New Social Principles: A First Look

By Thomas Lambrecht –

The 2012 General Conference commissioned the Board of Church and Society to do a total rewrite of the United Methodist Social Principles. The project is moving toward completion with the publication of the first draft of the proposed new principles.

The aims in drafting the new principles were to make them:

  • More succinct
  • More theologically grounded
  • More globally relevant

Since their introduction in 1972, the Social Principles have been added to and elaborated on. It has grown from 42 paragraphs in 1980 to 76 paragraphs in 2016. In 1980, the Social Principles took up 18 pages in the Discipline, and in 2016 they took up 40 pages using smaller type! And there is no disputing that the perspective on social issues is extremely U.S. centric and often not applicable to countries in other parts of the world where 40 percent of United Methodists live.

In general, the new Social Principles accomplish the goals set for them. They are more succinct, scaling back to 60 paragraphs instead of 76 and substantially shortening some of the paragraphs. However, they were only able to pare back from 2016’s 15,000 words to now 14,000 words, with two paragraphs left to add. At first read, it still seems like there are some areas of overlap and duplication that could be consolidated, and there could be further shortening to reduce the overall length.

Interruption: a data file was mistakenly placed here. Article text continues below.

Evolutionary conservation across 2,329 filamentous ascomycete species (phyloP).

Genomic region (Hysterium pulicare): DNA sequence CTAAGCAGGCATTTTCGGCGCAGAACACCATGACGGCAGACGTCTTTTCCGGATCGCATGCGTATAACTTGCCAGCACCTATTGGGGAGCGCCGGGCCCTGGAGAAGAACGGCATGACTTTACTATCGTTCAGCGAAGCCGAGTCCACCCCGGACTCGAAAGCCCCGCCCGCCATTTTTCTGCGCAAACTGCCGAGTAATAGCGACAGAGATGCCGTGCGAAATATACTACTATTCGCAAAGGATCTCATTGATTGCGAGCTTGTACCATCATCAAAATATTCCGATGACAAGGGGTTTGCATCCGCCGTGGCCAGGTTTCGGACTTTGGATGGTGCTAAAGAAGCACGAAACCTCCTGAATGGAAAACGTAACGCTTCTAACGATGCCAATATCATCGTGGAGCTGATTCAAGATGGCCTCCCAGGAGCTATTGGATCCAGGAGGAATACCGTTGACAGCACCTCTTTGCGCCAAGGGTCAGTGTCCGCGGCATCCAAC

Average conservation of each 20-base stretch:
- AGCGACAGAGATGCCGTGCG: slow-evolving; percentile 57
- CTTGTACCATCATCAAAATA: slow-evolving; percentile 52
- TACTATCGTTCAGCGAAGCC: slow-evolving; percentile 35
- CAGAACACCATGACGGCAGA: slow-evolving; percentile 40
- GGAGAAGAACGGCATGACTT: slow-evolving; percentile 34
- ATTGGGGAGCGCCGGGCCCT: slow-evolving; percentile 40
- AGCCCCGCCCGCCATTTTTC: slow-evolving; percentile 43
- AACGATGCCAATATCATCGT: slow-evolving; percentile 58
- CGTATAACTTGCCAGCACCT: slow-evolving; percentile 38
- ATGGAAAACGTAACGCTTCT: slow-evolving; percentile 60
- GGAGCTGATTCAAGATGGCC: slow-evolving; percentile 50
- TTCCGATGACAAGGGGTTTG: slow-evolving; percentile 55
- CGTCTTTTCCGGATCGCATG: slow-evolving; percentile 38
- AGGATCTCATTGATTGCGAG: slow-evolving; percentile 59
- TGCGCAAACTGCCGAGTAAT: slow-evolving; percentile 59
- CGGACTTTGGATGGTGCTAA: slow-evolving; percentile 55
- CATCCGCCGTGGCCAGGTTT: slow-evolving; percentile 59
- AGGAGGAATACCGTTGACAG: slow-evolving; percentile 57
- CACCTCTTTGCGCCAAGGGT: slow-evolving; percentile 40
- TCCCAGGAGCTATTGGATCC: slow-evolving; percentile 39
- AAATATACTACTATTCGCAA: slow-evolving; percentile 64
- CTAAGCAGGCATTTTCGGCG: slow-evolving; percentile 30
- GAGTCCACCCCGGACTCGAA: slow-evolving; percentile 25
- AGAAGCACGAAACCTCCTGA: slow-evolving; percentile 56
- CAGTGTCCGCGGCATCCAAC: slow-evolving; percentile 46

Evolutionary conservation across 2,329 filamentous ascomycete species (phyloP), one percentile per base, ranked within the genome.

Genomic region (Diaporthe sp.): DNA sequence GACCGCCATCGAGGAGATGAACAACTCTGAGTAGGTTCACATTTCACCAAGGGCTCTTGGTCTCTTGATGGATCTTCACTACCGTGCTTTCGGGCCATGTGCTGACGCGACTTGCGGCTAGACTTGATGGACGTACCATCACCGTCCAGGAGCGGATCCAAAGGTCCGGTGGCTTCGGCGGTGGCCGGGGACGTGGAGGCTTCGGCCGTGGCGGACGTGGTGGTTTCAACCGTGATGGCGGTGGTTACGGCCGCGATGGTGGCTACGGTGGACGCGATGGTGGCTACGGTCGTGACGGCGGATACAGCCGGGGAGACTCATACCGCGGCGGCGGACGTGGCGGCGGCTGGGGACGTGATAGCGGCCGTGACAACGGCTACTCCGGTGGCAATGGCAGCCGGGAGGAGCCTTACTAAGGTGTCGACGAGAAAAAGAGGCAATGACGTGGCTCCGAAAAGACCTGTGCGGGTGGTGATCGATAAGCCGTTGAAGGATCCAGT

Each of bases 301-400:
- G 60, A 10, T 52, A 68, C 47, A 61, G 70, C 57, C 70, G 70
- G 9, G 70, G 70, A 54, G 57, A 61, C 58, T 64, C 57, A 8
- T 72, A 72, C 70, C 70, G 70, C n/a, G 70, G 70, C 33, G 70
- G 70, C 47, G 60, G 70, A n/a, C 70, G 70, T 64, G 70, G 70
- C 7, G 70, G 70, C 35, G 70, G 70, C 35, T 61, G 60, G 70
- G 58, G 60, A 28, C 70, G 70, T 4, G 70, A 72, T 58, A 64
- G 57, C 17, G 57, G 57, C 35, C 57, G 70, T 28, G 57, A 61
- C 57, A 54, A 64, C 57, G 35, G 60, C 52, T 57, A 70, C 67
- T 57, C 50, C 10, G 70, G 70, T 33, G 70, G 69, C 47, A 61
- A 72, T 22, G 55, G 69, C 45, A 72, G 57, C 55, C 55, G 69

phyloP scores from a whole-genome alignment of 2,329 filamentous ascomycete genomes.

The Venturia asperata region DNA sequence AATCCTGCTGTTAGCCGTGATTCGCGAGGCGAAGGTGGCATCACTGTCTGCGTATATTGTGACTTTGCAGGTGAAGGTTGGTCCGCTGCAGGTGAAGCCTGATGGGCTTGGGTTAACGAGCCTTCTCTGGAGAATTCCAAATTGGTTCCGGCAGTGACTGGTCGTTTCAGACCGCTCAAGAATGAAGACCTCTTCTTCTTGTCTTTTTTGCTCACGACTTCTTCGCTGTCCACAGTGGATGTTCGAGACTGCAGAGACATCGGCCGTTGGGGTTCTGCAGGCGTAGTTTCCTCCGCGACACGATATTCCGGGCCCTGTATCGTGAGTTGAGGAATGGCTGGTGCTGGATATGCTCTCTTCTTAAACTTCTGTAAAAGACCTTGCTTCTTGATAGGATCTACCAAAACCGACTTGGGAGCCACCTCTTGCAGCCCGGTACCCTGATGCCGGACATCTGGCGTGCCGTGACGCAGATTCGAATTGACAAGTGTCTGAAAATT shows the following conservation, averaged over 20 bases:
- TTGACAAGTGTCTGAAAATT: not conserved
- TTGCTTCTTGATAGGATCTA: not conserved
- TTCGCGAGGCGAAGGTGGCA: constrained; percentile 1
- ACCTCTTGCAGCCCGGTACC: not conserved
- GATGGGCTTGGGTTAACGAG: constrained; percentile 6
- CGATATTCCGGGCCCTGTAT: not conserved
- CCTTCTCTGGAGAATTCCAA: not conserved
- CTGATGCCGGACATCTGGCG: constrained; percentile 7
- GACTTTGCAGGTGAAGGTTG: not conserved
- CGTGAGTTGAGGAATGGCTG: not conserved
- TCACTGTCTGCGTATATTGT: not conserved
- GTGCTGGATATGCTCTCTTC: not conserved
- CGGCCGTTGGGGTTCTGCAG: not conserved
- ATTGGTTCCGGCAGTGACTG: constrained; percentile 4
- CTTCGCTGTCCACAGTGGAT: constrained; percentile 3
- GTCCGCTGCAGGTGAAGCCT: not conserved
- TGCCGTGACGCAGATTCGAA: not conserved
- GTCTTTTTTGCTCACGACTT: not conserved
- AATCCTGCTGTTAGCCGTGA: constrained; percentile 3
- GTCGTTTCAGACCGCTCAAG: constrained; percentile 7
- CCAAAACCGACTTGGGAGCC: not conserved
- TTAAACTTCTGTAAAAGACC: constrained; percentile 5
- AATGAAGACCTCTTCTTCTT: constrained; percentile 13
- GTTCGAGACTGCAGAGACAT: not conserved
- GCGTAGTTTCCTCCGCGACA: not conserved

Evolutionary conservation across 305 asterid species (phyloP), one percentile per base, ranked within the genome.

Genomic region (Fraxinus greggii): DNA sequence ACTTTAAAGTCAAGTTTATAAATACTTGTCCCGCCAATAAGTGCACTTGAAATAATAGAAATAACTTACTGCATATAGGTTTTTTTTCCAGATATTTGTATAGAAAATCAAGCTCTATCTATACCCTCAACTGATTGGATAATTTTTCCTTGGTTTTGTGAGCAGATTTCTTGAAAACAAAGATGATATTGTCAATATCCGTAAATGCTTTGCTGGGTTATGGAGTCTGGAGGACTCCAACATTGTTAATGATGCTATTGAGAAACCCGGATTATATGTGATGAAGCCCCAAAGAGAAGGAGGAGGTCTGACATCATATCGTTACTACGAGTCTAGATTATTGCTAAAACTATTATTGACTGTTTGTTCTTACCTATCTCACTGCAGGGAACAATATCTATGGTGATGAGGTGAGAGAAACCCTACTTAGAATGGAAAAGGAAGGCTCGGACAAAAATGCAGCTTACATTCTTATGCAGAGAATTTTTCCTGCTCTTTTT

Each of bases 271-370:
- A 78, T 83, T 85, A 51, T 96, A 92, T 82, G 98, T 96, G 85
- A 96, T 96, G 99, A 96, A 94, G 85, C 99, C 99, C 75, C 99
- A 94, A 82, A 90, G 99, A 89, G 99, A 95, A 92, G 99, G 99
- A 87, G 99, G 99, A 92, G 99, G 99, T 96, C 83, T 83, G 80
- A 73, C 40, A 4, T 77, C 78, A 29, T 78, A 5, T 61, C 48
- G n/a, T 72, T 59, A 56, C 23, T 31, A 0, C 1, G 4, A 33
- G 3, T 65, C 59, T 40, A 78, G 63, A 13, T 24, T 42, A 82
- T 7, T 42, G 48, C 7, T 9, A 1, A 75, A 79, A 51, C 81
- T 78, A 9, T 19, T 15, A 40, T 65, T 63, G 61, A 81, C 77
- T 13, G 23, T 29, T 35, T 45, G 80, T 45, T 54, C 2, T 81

There has been an effort to incorporate more Scripture references into the principles and to set a theological context for many of the topics, which is helpful. Unfortunately, the effort to provide Scriptural background sometimes results in the twisting or misapplication of a given passage. For example, the section on military service uses Jesus’ exclamation from Luke 19:42, “If you had recognized on this day the things that make for peace!” as an argument for peacemaking. In fact, Jesus is talking here mainly about peace with God through accepting Jesus as the Messiah, rather than human efforts at resolving conflict in non-military ways.